Rain ends opening day action

Persistent heavy rain brought a premature end to the opening day of the 2009 US Open at Bethpage Black in New York.

Paul Casey urged patience at a rain-drenched Bethpage Black as US Open play was abandoned for the day just three hours and 15 minutes into the first round.
Tournament officials from the United States Golf Association had hoped to eventually resume play at the Long Island, New York, course when play was initially suspended at 10.15am (3.15pm BST).
As the rain that swamped the greens and caused the opening round to be halted continued to pour into the afternoon, however, they decided no further play was possible and at 1.55pm declared play would resume at 7.30am on Friday.
With rain expected to continue – and Saturday promising a deluge equal to this one – Mike Davis, the USGA senior director of rules and competitions, said a Monday finish was looking a distinct possibility as the body would not contemplate deciding the champion in fewer than 72 holes.
With the USGA also resisting calls to introduce a ‘lift, clean and place’ policy for muddied golf balls on fairways, world number three Casey, who will hope to restart two shots off the four-way lead at one over par, said the eventual champion would need to be have plenty of patience.
“It’s only going to get worse but we will see what happens,” Casey said of the weather forecast.
“You are certainly going to have to strike the ball very well but it’s going to be the guy who keeps his head this week.
“Patience is paramount and you are going to have to deal with not only a very tough golf course but also some of the decisions that are being made like not being able to lift, clean and place.
“That’s going to be very difficult and you are going to have be patient and expect some difficult lies and some mud-balls. That’s the way it is.”
Asked if that reduced the tournament to a lottery, the Englishman replied: “It does but hey, it all adds to the fun.”
Davis insisted the US Open would be allowed to run its natural course.
“The USGA is firm on this, that we will not determine a national champion until we play 72 holes,” he said.
“So if that takes us in Monday or Tuesday, whatever.”
Of the golf that did get played before the suspension, defending champion Tiger Woods needed to be at his combative best to stay on track for back-to-back wins.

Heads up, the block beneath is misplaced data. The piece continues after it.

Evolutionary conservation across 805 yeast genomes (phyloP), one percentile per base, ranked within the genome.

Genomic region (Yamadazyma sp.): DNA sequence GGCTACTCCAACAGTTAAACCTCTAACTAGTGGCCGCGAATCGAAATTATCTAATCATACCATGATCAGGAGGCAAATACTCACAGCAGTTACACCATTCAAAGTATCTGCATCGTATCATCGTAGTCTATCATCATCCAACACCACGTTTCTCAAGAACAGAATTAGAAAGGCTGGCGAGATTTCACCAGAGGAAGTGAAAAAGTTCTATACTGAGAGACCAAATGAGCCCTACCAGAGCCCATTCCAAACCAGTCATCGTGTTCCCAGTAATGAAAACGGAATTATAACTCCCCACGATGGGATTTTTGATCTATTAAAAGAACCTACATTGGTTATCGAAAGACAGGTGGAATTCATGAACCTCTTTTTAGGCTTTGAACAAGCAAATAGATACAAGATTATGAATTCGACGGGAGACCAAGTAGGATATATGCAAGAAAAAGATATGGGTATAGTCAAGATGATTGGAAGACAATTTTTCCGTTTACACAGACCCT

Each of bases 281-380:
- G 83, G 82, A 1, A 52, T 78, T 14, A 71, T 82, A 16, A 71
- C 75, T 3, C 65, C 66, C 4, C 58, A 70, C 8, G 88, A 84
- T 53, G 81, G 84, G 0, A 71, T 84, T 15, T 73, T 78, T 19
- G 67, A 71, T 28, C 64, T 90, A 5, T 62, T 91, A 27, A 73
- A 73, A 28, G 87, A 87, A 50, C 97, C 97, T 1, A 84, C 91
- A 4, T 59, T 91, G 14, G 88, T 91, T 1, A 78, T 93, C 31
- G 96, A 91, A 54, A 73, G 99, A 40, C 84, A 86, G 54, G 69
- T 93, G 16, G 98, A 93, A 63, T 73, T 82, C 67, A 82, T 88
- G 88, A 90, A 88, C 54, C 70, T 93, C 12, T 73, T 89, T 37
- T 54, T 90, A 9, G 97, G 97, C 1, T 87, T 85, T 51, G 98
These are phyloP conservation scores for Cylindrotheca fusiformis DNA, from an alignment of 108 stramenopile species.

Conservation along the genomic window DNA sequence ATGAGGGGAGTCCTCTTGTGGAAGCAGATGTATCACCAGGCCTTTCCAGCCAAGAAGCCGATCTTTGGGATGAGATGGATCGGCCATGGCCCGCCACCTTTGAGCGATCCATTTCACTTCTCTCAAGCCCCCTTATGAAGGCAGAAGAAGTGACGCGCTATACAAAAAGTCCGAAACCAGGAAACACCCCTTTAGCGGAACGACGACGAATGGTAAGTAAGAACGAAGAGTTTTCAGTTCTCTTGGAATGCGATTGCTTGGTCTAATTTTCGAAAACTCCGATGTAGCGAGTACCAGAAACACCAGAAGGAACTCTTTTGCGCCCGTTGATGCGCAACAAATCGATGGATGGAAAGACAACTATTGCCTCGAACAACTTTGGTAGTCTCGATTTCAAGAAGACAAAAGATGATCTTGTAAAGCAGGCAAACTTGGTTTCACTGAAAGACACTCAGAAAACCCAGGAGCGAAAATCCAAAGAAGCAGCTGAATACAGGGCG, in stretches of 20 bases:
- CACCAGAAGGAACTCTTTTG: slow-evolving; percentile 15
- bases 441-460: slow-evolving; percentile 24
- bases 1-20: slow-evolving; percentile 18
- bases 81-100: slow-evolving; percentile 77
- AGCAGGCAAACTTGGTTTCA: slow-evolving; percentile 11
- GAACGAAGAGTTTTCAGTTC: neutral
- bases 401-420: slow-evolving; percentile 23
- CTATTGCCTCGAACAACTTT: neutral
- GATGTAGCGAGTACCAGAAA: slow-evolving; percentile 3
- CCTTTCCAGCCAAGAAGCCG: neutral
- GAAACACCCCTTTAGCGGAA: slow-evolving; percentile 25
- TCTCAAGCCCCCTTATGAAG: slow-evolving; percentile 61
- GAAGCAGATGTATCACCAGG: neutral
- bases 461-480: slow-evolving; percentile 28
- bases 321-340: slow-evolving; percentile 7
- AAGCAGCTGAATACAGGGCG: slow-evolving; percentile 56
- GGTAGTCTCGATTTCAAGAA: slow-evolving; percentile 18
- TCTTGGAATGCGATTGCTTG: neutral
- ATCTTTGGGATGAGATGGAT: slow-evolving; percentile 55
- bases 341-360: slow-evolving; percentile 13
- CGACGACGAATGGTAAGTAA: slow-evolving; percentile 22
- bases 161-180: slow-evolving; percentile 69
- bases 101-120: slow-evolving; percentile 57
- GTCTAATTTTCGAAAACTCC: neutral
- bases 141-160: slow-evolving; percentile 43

World number one Woods was one over par after six holes alongside Padraig Harrington and Angel Cabrera when play was supended with Americans Jeff Brehaut and Ryan Spears, Sweden’s Johan Edfors and Canada’s Andrew Parr sharing the lead at one under.
Woods was the only player to manage a finishing score under par when the par-70 Bethpage Black course first hosted the US Open in 2002 and it was already playing longer than its 7,426 yards as play got under way today.
Having won his third US Open title at Torrey Pines last year, he got off to the worst possible start today when he hooked his opening tee shot some 40 yards left of the fairway.
Woods’ second shot sent him into a greenside bunker but he still managed to get up and down for par on the 430-yard dog-legged opener as his partners both bogeyed the par four.
Harrington was in trouble at the fourth as he found thick rough off the tee, needing to thrash out just to get back on the fairway. He overshot the green with his third shot but got to six feet from the hole with a lovely chip only to miss his par putt from six feet to slip to two over par.
Woods came unstuck for the first time at the fifth, driving right into the rough and finding a front greenside bunker with his third shot. Woods got to eight feet from there but missed his bogey putt and had to settle for a double, as did Harrington, who dropped to four over.
Again, Woods battled back, sinking a birdie putt at the sixth from around 20 feet to get back to one over.
England’s Ian Poulter suffered a bogey at the second but got back on track with a birdie at fourth and was still at level par playing the eighth hole and among the morning starters actually disappointed when the hooter sounded to call players off the course.
On his Twitter page, Poulter wrote: “What a shame about the rain. I wanted to stay out there I was playing great. I’ve got 4ft for par on eight. Ball just stopped in a puddle.”
He also poked fun at the USGA’s optimism in getting play restarted, adding later: “Guys you will laugh…We have just been told by the usga that when it stops raining they can get this course playable in 1 hour.”
Play was halted for the day around 30 minutes later.